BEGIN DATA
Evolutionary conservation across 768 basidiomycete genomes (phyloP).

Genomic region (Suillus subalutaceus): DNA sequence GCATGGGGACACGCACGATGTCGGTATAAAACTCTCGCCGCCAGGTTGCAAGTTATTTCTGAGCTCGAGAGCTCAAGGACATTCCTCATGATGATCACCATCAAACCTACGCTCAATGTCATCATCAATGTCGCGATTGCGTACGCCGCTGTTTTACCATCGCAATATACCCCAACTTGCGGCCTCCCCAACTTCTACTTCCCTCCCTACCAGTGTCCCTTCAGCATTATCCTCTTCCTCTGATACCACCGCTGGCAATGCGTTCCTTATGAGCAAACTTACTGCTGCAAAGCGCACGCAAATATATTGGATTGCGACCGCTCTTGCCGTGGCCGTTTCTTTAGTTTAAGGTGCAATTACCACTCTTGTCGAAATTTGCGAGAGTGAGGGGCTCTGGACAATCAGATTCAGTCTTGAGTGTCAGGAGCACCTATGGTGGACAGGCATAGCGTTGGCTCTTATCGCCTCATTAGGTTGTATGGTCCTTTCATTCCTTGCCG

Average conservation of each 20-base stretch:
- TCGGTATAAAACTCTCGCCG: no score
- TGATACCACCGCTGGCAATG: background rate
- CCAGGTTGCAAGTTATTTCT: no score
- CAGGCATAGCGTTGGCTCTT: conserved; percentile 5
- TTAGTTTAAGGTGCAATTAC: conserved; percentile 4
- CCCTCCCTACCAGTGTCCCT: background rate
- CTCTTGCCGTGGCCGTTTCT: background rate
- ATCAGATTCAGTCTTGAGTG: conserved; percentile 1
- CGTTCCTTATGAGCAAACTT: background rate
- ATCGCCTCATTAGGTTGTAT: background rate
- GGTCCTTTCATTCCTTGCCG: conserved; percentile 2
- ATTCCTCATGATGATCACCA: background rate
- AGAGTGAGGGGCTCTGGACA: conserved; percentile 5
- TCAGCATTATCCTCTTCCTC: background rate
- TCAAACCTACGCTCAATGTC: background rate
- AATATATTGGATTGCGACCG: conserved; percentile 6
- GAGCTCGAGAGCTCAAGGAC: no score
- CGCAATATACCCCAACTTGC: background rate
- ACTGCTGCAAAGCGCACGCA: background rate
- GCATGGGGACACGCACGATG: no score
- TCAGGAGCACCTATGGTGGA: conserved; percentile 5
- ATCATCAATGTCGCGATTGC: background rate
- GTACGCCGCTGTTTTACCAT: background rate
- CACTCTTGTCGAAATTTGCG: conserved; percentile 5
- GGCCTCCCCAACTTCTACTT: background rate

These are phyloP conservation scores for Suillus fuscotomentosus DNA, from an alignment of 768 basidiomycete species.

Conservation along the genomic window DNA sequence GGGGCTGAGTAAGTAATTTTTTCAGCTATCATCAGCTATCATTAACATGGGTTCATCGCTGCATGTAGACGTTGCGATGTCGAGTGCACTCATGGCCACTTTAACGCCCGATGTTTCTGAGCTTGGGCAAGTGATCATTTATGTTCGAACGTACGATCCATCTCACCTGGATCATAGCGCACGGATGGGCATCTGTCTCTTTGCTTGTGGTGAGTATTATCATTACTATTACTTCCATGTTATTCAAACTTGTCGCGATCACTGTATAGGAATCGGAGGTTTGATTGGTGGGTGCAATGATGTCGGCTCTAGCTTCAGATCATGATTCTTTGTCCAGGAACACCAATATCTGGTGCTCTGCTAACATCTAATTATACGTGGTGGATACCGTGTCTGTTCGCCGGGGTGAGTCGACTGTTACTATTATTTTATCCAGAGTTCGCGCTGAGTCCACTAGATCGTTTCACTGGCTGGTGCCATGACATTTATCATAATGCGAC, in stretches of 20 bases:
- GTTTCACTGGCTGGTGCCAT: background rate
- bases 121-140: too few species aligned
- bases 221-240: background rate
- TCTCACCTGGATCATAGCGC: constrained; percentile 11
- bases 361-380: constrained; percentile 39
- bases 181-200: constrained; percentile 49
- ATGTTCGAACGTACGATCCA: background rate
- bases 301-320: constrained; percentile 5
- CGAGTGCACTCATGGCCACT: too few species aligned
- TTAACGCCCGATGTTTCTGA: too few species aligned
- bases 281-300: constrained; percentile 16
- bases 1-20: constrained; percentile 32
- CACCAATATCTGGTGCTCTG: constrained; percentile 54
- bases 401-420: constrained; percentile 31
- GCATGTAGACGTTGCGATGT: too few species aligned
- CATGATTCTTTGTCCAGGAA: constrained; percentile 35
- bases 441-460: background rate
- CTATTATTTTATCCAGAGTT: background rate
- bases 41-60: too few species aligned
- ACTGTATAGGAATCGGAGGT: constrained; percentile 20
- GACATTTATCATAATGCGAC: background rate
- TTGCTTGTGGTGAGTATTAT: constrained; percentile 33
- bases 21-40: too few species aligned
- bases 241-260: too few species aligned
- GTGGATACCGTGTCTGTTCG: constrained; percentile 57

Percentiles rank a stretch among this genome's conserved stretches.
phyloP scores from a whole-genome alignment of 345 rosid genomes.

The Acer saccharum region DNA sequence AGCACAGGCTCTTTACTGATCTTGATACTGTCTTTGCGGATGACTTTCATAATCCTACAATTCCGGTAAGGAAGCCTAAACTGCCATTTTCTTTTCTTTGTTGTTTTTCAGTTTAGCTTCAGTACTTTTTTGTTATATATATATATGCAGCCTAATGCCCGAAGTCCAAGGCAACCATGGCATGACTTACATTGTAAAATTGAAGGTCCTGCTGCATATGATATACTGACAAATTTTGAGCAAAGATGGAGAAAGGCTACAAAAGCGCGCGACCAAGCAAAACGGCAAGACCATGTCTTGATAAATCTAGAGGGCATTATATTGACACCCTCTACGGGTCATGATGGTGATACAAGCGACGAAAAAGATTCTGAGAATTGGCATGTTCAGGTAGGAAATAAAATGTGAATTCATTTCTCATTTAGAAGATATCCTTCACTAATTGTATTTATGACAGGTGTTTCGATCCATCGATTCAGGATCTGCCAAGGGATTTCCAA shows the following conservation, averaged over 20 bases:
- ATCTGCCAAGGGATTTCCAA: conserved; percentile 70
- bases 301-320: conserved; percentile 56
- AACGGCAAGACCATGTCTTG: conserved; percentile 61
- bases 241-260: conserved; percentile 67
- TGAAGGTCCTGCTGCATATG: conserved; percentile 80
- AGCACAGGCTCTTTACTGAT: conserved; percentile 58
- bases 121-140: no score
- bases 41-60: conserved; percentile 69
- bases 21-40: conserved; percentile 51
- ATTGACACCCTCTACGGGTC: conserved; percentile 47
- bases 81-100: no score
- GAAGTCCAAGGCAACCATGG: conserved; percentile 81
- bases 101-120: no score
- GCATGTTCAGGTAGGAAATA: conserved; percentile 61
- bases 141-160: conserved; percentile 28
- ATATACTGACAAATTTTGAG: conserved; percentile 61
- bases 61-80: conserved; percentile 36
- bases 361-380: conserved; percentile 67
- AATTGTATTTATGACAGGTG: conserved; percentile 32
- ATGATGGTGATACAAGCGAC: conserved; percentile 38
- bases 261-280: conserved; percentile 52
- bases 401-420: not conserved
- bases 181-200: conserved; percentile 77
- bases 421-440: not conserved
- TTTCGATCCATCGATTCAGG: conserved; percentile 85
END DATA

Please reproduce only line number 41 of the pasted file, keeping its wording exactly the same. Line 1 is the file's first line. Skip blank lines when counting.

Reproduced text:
- bases 281-300: constrained; percentile 16